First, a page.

Catherine Rampell concludes that students are bailing out of engineering school in part because they do not want to put in the time it takes to become an engineer.  When my older son was in engineering school, we were talking one Saturday afternoon and I asked him what he was doing.  He told me that he was in the library studying.  He had to do that, he said, because many of the Asian engineering students were there studying and, if he wasn’t there with them, he would fall behind them and have to drop out.  He hung in there and became an engineer and did very well.

It used to be that the students from other countries who came here to study stayed, like so many immigrants before them, and, in the process, helped to make the United States the economic power house we know so well.  But now they are going home after they get their degrees, because the opportunities in their home countries have improved enormously.  One might say that their function now is to keep American students out of engineering.  Why?  Because American students don’t want to work as hard as they work at studying engineering.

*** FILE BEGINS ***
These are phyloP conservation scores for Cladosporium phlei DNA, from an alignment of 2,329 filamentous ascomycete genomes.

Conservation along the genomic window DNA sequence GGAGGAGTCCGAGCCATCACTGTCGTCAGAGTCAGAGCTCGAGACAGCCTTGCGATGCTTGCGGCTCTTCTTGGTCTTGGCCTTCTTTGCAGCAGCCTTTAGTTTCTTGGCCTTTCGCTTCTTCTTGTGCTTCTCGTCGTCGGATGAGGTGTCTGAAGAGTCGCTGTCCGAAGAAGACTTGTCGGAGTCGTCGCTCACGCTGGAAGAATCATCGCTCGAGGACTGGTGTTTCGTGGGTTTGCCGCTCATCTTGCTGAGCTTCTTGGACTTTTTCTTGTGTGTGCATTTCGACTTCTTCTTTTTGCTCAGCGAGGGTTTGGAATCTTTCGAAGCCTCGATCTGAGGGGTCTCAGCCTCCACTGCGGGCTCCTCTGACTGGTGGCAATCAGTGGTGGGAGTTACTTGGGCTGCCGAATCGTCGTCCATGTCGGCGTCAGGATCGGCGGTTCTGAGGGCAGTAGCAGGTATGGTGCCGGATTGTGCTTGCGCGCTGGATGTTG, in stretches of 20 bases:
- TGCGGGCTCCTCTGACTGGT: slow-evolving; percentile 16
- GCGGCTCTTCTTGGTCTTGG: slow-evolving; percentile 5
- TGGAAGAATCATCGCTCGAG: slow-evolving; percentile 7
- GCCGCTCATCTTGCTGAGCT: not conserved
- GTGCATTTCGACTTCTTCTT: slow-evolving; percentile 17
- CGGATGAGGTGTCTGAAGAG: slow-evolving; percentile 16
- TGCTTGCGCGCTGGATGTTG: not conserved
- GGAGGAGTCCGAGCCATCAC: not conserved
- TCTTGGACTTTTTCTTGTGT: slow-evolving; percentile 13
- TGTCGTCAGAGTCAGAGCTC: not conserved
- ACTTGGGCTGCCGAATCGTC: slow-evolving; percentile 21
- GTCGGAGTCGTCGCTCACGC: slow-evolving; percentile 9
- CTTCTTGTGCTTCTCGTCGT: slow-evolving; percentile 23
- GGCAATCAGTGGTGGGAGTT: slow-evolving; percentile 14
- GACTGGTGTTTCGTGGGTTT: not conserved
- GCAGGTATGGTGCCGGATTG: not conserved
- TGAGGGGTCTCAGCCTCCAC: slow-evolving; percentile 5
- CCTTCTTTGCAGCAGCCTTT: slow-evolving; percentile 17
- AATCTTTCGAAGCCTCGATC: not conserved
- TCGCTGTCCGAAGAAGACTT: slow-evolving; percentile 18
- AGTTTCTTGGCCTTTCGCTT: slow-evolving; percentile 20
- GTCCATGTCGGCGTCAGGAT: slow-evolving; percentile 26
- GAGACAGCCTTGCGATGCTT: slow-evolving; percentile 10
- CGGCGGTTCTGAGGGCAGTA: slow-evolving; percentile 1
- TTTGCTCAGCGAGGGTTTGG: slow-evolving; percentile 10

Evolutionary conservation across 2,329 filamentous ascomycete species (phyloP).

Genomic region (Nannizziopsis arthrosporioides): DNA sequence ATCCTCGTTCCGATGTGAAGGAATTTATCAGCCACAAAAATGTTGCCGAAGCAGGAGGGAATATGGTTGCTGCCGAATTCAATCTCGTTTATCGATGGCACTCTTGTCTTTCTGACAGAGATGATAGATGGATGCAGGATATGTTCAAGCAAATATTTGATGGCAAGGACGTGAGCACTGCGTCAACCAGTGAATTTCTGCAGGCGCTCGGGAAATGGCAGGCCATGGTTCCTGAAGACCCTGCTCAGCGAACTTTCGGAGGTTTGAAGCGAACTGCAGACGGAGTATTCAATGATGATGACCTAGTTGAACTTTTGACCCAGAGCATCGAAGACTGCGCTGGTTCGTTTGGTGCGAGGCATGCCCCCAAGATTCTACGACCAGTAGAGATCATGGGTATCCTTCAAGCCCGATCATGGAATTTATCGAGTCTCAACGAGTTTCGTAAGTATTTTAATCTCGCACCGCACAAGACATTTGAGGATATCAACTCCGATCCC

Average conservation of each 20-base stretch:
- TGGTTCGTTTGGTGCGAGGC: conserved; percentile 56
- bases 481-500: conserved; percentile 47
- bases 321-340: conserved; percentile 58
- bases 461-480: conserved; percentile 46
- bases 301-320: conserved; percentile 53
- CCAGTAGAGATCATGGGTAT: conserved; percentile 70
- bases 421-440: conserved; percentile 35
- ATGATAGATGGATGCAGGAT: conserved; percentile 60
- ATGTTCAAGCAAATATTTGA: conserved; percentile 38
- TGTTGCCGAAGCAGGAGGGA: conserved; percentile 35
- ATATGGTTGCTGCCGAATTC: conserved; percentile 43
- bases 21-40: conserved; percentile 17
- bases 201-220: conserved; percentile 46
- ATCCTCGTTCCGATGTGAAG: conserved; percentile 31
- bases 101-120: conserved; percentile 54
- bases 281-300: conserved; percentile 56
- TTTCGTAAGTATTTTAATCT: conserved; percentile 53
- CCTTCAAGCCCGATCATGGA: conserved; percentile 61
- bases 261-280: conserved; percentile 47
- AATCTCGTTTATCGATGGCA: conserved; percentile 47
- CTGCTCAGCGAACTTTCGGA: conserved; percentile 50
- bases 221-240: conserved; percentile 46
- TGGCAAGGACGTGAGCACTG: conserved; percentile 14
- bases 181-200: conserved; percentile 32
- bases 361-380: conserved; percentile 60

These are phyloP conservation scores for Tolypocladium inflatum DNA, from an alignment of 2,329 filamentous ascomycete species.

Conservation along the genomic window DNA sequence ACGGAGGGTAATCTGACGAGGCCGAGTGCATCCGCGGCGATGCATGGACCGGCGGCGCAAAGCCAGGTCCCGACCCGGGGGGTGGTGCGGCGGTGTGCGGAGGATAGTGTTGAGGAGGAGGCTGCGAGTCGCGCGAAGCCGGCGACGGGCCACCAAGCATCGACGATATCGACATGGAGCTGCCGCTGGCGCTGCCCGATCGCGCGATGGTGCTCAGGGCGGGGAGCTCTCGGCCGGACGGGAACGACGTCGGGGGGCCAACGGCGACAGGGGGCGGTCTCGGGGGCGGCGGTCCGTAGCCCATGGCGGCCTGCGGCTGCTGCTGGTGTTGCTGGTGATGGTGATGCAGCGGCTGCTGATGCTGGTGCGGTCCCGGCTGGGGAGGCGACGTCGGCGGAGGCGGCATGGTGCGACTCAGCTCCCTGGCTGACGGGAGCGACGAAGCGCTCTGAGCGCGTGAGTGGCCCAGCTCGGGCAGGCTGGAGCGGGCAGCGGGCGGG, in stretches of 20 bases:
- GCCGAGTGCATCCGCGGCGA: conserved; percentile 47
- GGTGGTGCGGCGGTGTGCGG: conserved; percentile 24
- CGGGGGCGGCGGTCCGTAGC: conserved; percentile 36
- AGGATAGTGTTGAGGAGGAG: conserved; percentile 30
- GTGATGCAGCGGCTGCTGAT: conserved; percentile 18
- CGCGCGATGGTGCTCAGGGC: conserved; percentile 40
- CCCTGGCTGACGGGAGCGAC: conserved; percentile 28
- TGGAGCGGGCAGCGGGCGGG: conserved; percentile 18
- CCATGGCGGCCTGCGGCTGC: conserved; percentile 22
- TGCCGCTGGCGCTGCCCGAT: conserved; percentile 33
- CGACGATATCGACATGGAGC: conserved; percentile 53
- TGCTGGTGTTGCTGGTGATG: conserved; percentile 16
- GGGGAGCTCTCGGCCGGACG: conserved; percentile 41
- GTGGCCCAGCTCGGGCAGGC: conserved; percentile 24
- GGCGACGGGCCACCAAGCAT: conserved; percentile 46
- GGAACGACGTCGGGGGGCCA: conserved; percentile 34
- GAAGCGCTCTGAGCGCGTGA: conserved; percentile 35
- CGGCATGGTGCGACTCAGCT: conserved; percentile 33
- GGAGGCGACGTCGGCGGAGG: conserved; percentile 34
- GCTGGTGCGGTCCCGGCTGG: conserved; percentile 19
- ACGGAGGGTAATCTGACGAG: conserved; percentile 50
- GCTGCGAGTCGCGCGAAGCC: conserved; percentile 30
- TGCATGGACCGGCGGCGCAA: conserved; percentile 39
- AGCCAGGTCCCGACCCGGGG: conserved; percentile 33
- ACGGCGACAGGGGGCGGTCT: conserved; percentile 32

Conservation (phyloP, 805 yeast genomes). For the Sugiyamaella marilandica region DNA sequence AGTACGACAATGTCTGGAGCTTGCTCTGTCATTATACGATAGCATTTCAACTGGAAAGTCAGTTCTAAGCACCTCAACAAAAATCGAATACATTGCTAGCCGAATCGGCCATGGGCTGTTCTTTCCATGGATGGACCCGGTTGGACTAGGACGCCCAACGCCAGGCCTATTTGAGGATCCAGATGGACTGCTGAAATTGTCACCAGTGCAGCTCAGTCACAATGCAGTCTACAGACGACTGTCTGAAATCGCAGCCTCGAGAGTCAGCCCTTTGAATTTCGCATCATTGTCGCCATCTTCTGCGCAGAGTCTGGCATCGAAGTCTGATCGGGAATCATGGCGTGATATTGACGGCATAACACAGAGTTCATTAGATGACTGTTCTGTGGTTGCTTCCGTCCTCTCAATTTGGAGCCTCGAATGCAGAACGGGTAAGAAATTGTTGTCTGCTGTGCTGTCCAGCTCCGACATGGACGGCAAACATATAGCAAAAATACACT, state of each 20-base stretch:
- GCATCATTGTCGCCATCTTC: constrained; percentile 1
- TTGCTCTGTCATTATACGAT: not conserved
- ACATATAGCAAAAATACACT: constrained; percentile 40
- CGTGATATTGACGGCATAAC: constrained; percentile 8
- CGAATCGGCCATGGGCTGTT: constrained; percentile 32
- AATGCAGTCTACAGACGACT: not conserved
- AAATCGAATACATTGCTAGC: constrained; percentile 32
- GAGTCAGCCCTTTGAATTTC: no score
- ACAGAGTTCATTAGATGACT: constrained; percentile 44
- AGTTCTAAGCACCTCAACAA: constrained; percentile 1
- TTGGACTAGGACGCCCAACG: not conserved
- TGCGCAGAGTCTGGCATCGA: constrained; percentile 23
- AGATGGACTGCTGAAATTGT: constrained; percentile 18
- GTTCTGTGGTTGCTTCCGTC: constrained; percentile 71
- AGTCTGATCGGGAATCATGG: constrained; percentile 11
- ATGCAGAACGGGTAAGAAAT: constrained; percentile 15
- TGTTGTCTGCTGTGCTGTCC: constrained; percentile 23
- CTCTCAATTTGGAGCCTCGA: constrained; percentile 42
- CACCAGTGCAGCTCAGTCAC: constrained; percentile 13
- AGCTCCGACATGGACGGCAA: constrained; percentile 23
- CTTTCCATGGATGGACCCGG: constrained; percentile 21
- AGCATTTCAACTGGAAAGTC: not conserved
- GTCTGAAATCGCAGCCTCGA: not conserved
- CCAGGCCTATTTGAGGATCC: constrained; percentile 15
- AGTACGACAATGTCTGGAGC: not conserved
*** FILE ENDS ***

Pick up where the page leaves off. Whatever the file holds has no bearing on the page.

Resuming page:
Some analysts have speculated that American college students aren’t spending much time studying because they have to work while in college to pay rising college costs.  But Babcock, in an article he did for AEI, says the data does not support that theory.  What the data tells him is that it is much more likely that the students place a higher value on increased leisure than on more study time.  Knowing that they really don’t have to work very hard at their studies to get their tickets punched, they just want to relax in college and have a good time.